2. Remarkable Romanian Cinema Continues To Conquer Cannes
A screenplay prize for Beyond the Hills at Cannes in 2012, and Best Director last year for Graduation, Cristian Mungiu took the Palme d’Or for his brilliantly bleak 4 luni, 3 saptamâni si 2 zile (4 Months, 3 Weeks and 2 Days) in 2007. Mungiu is not afraid to be ruthless and blatant as his characters engage in extremely sensitive circumstances as well as blunt, discrete conversations.
The plot focusing around an illegal abortion performed in a hotel room, and the rich, fine-tuned dialogue that carries it, is all handled with as much genuine recklessness as one would expect given the situation. Unsettling as it is magnetic, it’s an astonishing film achievement, worth every ounce of its weight in gold, and not a drop of cinema is wasted.
1. Splendid Kirsten Dunst Saves Melancholia From Lars Von Trier's Slurs
Lars von Trier excels when it comes to filmmaking, but his unfiltered mouth often dents his appeal. His 2011 film Melancholia is a master stroke in writing, acting, directing and — somewhat to von Trier — personal journey. His leading lady, Kirsten Dunst, is incredible here, speaking every callous and impulsive line with such truth that I believed her. Every movement on her face tells a story or a feeling, a longing to be away or alone (given, its her wedding, but also end of the world is imminent).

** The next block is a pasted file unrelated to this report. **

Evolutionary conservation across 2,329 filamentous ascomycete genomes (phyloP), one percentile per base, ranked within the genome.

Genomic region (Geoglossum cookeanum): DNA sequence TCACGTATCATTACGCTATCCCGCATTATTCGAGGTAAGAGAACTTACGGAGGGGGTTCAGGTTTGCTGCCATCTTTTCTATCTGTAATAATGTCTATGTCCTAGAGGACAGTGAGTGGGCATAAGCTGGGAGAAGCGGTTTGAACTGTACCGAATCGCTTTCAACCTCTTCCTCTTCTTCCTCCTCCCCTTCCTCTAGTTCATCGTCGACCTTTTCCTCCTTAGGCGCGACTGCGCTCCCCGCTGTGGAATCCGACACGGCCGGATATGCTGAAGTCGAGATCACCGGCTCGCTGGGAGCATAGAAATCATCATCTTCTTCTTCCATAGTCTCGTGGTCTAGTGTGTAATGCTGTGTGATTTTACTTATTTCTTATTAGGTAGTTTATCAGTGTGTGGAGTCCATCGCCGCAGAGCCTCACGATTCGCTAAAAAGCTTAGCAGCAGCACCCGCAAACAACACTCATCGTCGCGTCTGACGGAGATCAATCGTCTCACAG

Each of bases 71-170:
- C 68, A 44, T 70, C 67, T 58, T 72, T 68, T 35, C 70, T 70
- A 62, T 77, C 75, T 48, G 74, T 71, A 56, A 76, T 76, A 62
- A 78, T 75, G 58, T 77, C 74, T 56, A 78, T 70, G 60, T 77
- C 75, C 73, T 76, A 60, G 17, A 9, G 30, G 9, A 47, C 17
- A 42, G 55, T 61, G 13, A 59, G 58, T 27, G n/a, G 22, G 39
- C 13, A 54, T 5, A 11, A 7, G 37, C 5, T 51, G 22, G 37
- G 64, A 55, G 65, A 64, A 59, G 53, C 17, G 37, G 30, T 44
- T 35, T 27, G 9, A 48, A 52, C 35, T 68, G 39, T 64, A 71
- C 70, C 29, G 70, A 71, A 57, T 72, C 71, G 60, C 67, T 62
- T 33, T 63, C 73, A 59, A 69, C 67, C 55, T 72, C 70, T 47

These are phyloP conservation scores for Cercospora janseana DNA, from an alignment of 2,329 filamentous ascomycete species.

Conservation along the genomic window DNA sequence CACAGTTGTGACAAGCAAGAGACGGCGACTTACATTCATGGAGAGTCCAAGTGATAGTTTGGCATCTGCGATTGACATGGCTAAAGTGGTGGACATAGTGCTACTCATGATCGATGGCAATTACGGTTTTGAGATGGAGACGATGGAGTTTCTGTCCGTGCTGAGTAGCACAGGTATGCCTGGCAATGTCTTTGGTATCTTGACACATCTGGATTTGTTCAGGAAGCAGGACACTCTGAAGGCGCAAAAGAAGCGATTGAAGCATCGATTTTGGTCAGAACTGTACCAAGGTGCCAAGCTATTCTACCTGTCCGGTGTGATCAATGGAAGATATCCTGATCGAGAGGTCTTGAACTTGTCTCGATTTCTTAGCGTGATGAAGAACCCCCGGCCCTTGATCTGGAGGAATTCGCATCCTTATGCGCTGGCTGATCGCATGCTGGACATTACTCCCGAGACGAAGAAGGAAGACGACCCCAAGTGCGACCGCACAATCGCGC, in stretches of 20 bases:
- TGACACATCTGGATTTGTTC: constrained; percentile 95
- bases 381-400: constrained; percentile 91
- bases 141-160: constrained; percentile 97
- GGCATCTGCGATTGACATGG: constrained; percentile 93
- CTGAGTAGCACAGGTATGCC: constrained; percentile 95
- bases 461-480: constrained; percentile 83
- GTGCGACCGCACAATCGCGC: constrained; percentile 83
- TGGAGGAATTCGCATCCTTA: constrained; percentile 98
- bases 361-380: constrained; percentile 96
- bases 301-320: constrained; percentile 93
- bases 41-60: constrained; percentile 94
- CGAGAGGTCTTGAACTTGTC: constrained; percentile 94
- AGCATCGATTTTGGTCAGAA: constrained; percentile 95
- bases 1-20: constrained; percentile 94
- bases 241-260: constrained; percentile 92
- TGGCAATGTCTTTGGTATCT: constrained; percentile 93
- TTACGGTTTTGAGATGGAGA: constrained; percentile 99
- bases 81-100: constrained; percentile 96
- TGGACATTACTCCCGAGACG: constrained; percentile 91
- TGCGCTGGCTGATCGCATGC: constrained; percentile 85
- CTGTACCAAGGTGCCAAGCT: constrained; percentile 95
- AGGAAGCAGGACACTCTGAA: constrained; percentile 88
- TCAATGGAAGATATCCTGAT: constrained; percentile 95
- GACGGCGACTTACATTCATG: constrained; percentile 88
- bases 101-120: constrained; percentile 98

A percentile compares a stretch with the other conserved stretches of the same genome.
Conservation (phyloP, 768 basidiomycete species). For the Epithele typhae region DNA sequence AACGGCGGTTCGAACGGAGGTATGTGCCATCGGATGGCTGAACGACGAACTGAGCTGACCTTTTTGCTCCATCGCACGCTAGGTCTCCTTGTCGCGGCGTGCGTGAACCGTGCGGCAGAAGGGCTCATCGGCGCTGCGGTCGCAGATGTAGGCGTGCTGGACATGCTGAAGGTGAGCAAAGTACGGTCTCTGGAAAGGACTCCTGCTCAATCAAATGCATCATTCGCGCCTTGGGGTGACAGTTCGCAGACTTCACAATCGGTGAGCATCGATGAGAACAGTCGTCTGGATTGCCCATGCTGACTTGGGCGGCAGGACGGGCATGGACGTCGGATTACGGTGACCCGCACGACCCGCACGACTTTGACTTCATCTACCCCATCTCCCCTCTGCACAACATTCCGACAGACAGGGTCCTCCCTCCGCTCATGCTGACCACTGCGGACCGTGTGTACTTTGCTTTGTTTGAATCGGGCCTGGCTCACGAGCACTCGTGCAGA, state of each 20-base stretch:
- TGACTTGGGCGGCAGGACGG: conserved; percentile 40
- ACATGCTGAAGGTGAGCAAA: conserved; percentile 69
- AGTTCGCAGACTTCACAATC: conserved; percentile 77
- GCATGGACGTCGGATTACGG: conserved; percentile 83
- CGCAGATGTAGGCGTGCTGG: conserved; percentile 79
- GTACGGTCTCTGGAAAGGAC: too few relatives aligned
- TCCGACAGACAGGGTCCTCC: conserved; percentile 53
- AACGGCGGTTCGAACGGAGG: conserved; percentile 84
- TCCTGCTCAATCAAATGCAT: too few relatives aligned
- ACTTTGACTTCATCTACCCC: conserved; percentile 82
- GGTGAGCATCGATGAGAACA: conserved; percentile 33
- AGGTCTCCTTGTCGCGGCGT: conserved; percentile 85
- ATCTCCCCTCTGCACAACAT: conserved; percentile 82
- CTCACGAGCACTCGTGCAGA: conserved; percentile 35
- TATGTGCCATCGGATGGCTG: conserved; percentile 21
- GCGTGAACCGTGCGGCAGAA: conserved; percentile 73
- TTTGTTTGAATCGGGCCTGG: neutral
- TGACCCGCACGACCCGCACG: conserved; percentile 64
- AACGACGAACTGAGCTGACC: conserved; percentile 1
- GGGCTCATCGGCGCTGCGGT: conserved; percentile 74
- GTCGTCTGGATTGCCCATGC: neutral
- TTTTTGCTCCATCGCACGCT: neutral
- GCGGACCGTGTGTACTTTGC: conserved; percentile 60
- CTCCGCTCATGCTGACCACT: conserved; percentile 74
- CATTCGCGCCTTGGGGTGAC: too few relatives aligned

At Cannes, it was a shame that an actress of such high regard and class had to endure von Trier’s press conference ramble regarding his German heritage that quickly morphed into irresponsible remarks about Jews, Nazis and an empathy towards Adolf Hitler. The festival officials labeled him “persona non grata,” that is to say he was thrown out of the festival. On the flip side, Dunst deservedly won the Best Actress prize.
Do you have any memories from Cannes? Any favorites movies or moments? Have you ever been to the festival itself?